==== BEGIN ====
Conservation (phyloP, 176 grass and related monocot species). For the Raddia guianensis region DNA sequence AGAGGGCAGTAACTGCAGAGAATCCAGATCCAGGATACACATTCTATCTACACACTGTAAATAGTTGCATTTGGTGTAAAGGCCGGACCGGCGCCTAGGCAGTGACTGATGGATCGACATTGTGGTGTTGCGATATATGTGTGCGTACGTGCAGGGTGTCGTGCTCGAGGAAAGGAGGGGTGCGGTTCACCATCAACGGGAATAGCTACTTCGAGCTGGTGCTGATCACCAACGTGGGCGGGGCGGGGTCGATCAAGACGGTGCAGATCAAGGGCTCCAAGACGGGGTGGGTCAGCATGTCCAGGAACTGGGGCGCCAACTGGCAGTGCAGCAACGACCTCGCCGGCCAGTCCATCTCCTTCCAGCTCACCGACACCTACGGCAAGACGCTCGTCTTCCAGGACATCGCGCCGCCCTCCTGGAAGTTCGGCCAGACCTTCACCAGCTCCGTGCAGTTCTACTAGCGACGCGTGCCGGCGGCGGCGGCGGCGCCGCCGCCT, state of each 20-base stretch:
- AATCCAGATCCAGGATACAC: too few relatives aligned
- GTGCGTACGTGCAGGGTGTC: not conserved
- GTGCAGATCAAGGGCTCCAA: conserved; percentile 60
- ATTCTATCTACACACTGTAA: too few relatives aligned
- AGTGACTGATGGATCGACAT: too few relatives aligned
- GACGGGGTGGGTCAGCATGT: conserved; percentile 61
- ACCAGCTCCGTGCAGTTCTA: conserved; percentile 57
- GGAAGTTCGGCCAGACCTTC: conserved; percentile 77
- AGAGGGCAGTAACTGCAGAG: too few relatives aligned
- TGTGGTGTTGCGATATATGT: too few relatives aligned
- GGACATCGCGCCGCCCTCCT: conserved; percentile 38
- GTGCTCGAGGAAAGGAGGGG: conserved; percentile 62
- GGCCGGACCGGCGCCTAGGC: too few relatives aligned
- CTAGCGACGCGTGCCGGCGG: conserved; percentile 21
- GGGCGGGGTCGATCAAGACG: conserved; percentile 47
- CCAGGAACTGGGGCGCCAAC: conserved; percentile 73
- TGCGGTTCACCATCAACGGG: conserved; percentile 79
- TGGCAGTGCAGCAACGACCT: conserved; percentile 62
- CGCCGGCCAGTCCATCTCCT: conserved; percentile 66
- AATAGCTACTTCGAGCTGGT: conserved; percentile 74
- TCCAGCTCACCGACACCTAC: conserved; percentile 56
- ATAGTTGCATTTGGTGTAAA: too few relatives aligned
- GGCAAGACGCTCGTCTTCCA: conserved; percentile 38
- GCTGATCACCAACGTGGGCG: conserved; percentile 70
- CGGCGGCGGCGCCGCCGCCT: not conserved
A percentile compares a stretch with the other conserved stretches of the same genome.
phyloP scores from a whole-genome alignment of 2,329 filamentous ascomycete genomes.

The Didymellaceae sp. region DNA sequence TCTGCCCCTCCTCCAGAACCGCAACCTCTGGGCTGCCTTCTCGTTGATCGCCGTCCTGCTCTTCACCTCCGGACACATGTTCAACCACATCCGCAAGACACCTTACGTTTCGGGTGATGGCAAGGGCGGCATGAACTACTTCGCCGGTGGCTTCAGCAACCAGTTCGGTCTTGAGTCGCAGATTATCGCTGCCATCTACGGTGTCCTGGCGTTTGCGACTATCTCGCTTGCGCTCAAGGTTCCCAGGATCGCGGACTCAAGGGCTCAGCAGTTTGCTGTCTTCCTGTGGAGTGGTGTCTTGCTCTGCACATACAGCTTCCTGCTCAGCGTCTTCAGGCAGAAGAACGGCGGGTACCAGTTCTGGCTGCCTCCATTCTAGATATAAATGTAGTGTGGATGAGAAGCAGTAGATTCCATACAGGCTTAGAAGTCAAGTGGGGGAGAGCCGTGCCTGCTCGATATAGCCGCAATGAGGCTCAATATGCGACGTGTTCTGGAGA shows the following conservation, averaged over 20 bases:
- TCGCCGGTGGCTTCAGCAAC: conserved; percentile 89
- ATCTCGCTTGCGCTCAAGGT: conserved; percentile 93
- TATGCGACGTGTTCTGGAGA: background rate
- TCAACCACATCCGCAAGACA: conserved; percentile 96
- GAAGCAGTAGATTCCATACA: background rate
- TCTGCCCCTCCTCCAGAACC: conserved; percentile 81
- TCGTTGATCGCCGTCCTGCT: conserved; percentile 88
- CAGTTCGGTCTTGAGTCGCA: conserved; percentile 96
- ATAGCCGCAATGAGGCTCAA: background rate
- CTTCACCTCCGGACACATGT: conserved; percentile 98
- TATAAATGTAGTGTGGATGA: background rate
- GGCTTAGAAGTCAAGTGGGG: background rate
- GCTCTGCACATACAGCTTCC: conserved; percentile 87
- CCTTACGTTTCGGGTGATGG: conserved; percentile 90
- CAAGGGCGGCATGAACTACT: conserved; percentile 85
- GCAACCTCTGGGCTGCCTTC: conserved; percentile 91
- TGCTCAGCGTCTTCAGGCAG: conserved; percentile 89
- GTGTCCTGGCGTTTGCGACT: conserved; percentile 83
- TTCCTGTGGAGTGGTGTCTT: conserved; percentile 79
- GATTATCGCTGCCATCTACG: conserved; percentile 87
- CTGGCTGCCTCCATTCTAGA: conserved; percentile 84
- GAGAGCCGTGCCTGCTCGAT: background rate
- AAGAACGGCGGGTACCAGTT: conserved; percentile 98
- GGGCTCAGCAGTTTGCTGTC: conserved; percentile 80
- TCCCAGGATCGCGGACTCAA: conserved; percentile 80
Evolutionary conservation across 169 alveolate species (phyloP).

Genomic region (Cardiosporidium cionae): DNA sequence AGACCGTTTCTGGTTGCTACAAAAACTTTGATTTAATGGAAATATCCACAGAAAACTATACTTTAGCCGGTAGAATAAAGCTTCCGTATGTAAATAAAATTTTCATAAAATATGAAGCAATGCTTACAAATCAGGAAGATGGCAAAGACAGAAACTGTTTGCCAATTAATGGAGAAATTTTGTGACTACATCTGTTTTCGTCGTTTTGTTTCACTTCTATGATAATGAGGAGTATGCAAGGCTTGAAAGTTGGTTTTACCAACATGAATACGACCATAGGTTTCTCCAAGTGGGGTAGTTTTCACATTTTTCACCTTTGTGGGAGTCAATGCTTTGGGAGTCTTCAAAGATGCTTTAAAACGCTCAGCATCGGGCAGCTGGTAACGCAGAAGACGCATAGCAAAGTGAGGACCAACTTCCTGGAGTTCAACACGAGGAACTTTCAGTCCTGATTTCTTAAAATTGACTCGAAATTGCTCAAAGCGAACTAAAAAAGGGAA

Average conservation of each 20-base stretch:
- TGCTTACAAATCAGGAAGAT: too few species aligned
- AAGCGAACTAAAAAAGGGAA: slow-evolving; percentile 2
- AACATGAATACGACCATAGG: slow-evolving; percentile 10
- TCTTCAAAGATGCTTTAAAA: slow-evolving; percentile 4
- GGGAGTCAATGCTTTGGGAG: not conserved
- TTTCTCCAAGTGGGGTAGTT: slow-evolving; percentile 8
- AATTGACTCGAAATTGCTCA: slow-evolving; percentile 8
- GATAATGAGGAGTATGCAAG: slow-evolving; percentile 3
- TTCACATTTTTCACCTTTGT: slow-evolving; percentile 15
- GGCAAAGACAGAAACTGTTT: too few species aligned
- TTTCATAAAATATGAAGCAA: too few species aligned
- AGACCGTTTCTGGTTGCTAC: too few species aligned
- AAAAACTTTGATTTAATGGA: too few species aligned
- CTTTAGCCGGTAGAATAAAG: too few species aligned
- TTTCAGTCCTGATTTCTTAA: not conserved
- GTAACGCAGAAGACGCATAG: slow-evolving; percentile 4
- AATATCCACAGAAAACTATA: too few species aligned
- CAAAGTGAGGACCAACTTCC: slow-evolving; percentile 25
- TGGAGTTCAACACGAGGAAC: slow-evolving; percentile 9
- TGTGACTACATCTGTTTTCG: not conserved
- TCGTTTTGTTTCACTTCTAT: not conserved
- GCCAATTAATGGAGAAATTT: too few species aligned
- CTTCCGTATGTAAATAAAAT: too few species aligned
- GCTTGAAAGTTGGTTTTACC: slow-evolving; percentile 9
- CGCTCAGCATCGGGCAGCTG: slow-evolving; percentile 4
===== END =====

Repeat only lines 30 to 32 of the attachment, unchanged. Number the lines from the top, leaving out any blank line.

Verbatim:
- TCGCCGGTGGCTTCAGCAAC: conserved; percentile 89
- ATCTCGCTTGCGCTCAAGGT: conserved; percentile 93
- TATGCGACGTGTTCTGGAGA: background rate